Does it matter that testing agencies want to collect “data from your child?
Last week I wrote about some of the problems with H.R. 5, or the so-called “Student Success Act.” Although from what I have read, some of the language that alarmed me is current law, I was – and still am – concerned about the proposed bill’s establishment of the office of “obmudsman”. My chief complaint is that this bill ushers in sweeping change (it is 600+ pages in length), and I think it is incumbent upon our members of Congress to take the time to educate the public extensively as to why they believe they should pass it in the first place. We have been burned so many times by huge bills (who has the time to read them?) that Congress needs to earn our trust back. How can they do that by passing huge bills, in a short amount of time, without giving the public ample time to examine the bills and, at the very least, give us time to talk with our representatives (preferably in a public forum – townhall style) to find out why they support such sweeping changes? Isn’t that the whole point of terming these elected officials “REPRESENTATIVES” in the first place?
Therefore, I urge readers to continue contacting their elected representatives to tell them to Vote No on H.R. 5. I have also been reminded by some tireless education watchdogs that there is another bill pending in the U.S. Senate that is every bit as much a threat to educational freedom and that is Senate Bill 227 (or S. 227), also known as the “Strengthening Education Through Research Act” or SETRA.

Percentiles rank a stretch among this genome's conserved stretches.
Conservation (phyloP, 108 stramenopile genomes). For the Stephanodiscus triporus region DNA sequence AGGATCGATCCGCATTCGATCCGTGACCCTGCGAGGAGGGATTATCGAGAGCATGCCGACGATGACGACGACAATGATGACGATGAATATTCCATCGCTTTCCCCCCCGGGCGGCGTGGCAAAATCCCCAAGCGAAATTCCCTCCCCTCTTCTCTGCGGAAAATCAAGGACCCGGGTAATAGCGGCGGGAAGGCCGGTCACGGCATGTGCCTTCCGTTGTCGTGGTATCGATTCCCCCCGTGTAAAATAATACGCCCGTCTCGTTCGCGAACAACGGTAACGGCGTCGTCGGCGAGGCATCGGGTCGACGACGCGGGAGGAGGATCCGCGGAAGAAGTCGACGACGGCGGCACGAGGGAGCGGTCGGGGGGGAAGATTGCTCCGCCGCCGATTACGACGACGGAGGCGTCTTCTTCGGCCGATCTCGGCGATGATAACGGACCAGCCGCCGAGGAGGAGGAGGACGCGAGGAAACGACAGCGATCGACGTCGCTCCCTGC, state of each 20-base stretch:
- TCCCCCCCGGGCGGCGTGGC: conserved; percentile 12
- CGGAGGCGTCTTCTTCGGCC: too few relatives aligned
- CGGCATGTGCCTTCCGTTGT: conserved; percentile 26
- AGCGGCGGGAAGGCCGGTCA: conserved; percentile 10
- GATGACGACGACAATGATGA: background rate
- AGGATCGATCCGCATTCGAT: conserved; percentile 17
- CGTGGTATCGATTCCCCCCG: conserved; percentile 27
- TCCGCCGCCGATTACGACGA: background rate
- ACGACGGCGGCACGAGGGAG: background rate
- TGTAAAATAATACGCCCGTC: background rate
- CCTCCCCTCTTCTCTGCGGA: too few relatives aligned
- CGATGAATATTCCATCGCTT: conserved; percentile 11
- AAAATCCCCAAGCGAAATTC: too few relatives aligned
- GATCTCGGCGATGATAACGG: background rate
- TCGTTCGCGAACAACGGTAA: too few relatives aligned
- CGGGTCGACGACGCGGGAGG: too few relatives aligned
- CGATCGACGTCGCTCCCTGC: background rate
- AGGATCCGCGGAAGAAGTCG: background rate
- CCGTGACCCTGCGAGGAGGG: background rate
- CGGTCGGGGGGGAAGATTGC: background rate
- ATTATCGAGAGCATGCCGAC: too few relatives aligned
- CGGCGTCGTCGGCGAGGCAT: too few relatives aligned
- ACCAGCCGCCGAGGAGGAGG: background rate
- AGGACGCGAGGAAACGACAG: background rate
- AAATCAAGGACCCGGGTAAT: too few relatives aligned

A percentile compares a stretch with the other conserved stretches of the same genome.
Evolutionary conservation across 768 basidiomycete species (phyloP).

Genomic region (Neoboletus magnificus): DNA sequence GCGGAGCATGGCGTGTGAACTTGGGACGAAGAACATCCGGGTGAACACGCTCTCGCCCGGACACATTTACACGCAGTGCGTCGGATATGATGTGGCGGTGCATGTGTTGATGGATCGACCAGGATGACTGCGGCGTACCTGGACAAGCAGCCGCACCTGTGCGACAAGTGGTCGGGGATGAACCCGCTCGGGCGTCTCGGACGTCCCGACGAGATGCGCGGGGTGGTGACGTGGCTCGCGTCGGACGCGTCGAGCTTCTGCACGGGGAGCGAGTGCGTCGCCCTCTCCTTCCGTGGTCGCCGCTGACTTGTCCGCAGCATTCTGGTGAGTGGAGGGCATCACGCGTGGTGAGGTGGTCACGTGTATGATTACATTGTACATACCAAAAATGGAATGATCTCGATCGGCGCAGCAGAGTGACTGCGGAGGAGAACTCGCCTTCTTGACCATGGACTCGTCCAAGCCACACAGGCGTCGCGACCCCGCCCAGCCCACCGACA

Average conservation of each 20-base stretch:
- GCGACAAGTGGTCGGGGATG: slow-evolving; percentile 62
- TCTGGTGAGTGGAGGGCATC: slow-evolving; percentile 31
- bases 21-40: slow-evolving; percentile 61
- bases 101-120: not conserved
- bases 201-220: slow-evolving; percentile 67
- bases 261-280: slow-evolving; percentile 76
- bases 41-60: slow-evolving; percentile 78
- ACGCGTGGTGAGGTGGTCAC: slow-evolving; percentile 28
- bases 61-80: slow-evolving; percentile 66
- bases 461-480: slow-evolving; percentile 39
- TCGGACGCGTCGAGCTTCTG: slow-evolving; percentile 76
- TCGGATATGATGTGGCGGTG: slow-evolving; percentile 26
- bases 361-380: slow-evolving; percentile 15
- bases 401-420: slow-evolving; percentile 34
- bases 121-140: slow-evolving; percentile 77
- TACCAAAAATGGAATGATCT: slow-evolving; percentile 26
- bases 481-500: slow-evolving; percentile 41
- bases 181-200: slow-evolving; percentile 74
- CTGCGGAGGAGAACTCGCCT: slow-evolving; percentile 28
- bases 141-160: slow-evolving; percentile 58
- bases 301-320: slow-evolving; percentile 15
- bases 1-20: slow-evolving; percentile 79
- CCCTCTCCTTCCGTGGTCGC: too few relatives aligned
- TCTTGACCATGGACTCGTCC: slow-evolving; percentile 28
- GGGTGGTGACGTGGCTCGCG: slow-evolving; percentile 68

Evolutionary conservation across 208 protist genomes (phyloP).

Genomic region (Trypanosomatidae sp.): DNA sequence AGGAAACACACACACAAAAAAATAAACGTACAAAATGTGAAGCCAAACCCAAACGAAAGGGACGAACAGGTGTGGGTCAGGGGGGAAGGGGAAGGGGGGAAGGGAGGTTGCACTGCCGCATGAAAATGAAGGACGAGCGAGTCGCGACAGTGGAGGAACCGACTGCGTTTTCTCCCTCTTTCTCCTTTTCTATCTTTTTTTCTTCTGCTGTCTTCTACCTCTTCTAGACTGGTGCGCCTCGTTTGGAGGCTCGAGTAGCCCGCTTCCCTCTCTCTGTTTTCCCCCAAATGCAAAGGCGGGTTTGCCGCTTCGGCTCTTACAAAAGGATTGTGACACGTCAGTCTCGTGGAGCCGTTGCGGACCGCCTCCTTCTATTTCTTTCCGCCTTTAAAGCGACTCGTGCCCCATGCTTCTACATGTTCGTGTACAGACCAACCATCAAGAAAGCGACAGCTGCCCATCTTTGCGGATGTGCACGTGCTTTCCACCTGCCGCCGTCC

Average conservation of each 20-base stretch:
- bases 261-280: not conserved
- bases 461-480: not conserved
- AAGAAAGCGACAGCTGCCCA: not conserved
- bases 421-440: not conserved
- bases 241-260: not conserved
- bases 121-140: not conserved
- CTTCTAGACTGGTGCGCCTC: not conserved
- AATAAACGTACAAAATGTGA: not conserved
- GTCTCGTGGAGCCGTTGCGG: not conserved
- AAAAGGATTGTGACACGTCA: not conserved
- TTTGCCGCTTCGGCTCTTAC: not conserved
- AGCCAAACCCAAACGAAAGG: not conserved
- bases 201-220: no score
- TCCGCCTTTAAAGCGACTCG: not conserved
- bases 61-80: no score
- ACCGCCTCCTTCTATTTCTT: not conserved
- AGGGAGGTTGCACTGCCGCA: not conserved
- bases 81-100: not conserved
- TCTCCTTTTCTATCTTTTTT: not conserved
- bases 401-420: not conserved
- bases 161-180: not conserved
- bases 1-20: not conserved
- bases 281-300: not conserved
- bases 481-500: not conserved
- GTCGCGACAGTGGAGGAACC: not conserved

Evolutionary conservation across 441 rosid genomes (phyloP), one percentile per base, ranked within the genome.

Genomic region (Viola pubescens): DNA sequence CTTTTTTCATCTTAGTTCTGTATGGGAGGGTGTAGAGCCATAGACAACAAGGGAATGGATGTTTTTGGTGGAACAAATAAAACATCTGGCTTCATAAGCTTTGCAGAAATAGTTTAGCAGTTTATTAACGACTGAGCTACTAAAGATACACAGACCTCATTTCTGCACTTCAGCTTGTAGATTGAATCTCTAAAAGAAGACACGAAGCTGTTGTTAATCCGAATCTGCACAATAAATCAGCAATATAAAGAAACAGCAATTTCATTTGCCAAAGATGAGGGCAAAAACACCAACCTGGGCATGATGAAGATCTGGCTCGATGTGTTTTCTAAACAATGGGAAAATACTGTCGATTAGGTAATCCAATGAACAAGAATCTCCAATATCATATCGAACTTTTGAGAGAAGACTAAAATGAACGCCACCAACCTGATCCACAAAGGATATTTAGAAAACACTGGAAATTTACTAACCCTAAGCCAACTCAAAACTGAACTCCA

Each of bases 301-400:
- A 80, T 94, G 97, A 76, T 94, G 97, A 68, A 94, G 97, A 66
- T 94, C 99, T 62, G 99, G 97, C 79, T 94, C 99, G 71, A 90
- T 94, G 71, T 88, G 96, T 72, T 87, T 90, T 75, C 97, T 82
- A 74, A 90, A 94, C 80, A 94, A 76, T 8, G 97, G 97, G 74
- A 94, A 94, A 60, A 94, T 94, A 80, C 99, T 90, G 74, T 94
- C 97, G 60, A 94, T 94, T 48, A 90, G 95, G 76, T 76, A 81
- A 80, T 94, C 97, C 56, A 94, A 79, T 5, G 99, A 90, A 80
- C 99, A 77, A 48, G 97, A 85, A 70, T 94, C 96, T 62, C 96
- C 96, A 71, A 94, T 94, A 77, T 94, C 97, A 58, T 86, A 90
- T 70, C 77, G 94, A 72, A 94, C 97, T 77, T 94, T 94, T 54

“SETRA is dangerous legislation that would expand federal psychological profiling of children through expanding research on ‘social and emotional learning,’” said Jane Robbins, Senior Fellow at American Principles in Action. “It would facilitate sharing of education statistics across states and agencies. It would continue to rely on the now-gutted FERPA statute to protect student data. SETRA must be defeated to protect student privacy rights.”
Read more about the bill at that site. Suffice it to say that the Right to Privacy is undermined by this bill. What kind of data will be collected, to be used by whom, and WHY?
We need to keep the pressure on the Senate to stop S. 227, and we need to keep the pressure on the House to stop H.R. 5. The following post is still pinned to the top of the Stop Common Core Michigan page on Facebook. I can only assume, therefore, that we need to keep the heat on Congress to stop these two bills.
Keep it up. We can make a difference!
UPDATE on H.R. 5 (3-2-15 @ 11:29 a.m.): Politico ran this story Friday afternoon about the House putting H.R. 5 on hold for now. The bill isn’t dead, though.Follow @LifeLiberty1776